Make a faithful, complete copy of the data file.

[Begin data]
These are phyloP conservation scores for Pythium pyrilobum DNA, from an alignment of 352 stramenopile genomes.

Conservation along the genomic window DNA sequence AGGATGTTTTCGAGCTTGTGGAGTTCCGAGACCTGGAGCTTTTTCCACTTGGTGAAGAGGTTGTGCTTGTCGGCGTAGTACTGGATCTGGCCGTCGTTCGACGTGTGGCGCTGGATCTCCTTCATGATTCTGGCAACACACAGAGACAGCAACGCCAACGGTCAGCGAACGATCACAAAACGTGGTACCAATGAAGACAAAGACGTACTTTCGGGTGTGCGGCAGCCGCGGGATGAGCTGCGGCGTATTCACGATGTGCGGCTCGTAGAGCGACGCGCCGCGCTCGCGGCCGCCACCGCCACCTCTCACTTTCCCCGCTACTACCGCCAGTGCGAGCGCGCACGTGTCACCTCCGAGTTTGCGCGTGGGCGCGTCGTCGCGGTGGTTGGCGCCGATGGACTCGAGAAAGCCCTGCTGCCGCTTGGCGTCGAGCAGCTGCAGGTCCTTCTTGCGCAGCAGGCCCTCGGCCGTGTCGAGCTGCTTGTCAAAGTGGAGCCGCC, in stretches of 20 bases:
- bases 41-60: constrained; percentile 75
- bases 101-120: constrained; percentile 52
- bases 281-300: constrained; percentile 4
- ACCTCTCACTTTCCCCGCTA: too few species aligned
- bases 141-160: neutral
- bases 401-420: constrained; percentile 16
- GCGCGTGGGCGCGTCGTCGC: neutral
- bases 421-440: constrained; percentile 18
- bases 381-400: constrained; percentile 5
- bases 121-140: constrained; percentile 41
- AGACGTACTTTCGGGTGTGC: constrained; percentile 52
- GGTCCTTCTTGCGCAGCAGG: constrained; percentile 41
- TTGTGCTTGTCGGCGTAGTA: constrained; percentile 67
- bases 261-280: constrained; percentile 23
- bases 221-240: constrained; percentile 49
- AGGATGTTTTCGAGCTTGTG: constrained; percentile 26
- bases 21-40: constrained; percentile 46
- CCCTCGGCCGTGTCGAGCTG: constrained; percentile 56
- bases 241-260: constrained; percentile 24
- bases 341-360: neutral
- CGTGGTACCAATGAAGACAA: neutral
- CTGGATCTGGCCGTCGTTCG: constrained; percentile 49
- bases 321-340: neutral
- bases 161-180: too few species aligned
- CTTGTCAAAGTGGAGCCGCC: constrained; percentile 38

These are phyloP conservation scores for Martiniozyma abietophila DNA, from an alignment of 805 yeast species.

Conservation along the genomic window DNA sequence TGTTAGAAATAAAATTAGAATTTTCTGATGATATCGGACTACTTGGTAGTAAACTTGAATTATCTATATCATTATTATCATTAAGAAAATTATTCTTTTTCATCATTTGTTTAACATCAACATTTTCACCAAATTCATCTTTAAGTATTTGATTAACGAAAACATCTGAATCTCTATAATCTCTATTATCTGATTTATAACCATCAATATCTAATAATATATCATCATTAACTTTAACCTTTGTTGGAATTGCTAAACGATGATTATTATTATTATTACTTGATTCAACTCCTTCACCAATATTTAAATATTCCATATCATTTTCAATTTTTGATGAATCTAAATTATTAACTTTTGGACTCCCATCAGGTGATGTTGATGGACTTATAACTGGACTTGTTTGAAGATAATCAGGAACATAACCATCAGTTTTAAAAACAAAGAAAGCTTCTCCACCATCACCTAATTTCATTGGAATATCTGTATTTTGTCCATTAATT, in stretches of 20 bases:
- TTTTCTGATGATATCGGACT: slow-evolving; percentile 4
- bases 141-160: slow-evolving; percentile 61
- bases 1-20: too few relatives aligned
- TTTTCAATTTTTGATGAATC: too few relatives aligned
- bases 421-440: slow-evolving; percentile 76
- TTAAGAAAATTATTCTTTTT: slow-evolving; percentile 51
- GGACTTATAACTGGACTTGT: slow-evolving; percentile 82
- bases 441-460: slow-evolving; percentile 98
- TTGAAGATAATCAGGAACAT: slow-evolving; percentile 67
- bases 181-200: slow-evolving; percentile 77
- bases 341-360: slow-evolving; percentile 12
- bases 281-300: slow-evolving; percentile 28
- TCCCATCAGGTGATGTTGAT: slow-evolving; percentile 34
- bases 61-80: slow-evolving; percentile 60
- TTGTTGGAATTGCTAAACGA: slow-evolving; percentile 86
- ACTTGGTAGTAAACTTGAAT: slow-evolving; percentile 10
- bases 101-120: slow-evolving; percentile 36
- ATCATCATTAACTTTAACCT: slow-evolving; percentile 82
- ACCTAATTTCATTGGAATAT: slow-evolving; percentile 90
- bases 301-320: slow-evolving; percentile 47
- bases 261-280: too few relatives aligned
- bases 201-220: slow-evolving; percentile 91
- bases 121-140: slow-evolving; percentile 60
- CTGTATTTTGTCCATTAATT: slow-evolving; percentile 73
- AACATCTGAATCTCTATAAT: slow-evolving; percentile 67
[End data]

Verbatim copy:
These are phyloP conservation scores for Pythium pyrilobum DNA, from an alignment of 352 stramenopile genomes.

Conservation along the genomic window DNA sequence AGGATGTTTTCGAGCTTGTGGAGTTCCGAGACCTGGAGCTTTTTCCACTTGGTGAAGAGGTTGTGCTTGTCGGCGTAGTACTGGATCTGGCCGTCGTTCGACGTGTGGCGCTGGATCTCCTTCATGATTCTGGCAACACACAGAGACAGCAACGCCAACGGTCAGCGAACGATCACAAAACGTGGTACCAATGAAGACAAAGACGTACTTTCGGGTGTGCGGCAGCCGCGGGATGAGCTGCGGCGTATTCACGATGTGCGGCTCGTAGAGCGACGCGCCGCGCTCGCGGCCGCCACCGCCACCTCTCACTTTCCCCGCTACTACCGCCAGTGCGAGCGCGCACGTGTCACCTCCGAGTTTGCGCGTGGGCGCGTCGTCGCGGTGGTTGGCGCCGATGGACTCGAGAAAGCCCTGCTGCCGCTTGGCGTCGAGCAGCTGCAGGTCCTTCTTGCGCAGCAGGCCCTCGGCCGTGTCGAGCTGCTTGTCAAAGTGGAGCCGCC, in stretches of 20 bases:
- bases 41-60: constrained; percentile 75
- bases 101-120: constrained; percentile 52
- bases 281-300: constrained; percentile 4
- ACCTCTCACTTTCCCCGCTA: too few species aligned
- bases 141-160: neutral
- bases 401-420: constrained; percentile 16
- GCGCGTGGGCGCGTCGTCGC: neutral
- bases 421-440: constrained; percentile 18
- bases 381-400: constrained; percentile 5
- bases 121-140: constrained; percentile 41
- AGACGTACTTTCGGGTGTGC: constrained; percentile 52
- GGTCCTTCTTGCGCAGCAGG: constrained; percentile 41
- TTGTGCTTGTCGGCGTAGTA: constrained; percentile 67
- bases 261-280: constrained; percentile 23
- bases 221-240: constrained; percentile 49
- AGGATGTTTTCGAGCTTGTG: constrained; percentile 26
- bases 21-40: constrained; percentile 46
- CCCTCGGCCGTGTCGAGCTG: constrained; percentile 56
- bases 241-260: constrained; percentile 24
- bases 341-360: neutral
- CGTGGTACCAATGAAGACAA: neutral
- CTGGATCTGGCCGTCGTTCG: constrained; percentile 49
- bases 321-340: neutral
- bases 161-180: too few species aligned
- CTTGTCAAAGTGGAGCCGCC: constrained; percentile 38

These are phyloP conservation scores for Martiniozyma abietophila DNA, from an alignment of 805 yeast species.

Conservation along the genomic window DNA sequence TGTTAGAAATAAAATTAGAATTTTCTGATGATATCGGACTACTTGGTAGTAAACTTGAATTATCTATATCATTATTATCATTAAGAAAATTATTCTTTTTCATCATTTGTTTAACATCAACATTTTCACCAAATTCATCTTTAAGTATTTGATTAACGAAAACATCTGAATCTCTATAATCTCTATTATCTGATTTATAACCATCAATATCTAATAATATATCATCATTAACTTTAACCTTTGTTGGAATTGCTAAACGATGATTATTATTATTATTACTTGATTCAACTCCTTCACCAATATTTAAATATTCCATATCATTTTCAATTTTTGATGAATCTAAATTATTAACTTTTGGACTCCCATCAGGTGATGTTGATGGACTTATAACTGGACTTGTTTGAAGATAATCAGGAACATAACCATCAGTTTTAAAAACAAAGAAAGCTTCTCCACCATCACCTAATTTCATTGGAATATCTGTATTTTGTCCATTAATT, in stretches of 20 bases:
- TTTTCTGATGATATCGGACT: slow-evolving; percentile 4
- bases 141-160: slow-evolving; percentile 61
- bases 1-20: too few relatives aligned
- TTTTCAATTTTTGATGAATC: too few relatives aligned
- bases 421-440: slow-evolving; percentile 76
- TTAAGAAAATTATTCTTTTT: slow-evolving; percentile 51
- GGACTTATAACTGGACTTGT: slow-evolving; percentile 82
- bases 441-460: slow-evolving; percentile 98
- TTGAAGATAATCAGGAACAT: slow-evolving; percentile 67
- bases 181-200: slow-evolving; percentile 77
- bases 341-360: slow-evolving; percentile 12
- bases 281-300: slow-evolving; percentile 28
- TCCCATCAGGTGATGTTGAT: slow-evolving; percentile 34
- bases 61-80: slow-evolving; percentile 60
- TTGTTGGAATTGCTAAACGA: slow-evolving; percentile 86
- ACTTGGTAGTAAACTTGAAT: slow-evolving; percentile 10
- bases 101-120: slow-evolving; percentile 36
- ATCATCATTAACTTTAACCT: slow-evolving; percentile 82
- ACCTAATTTCATTGGAATAT: slow-evolving; percentile 90
- bases 301-320: slow-evolving; percentile 47
- bases 261-280: too few relatives aligned
- bases 201-220: slow-evolving; percentile 91
- bases 121-140: slow-evolving; percentile 60
- CTGTATTTTGTCCATTAATT: slow-evolving; percentile 73
- AACATCTGAATCTCTATAAT: slow-evolving; percentile 67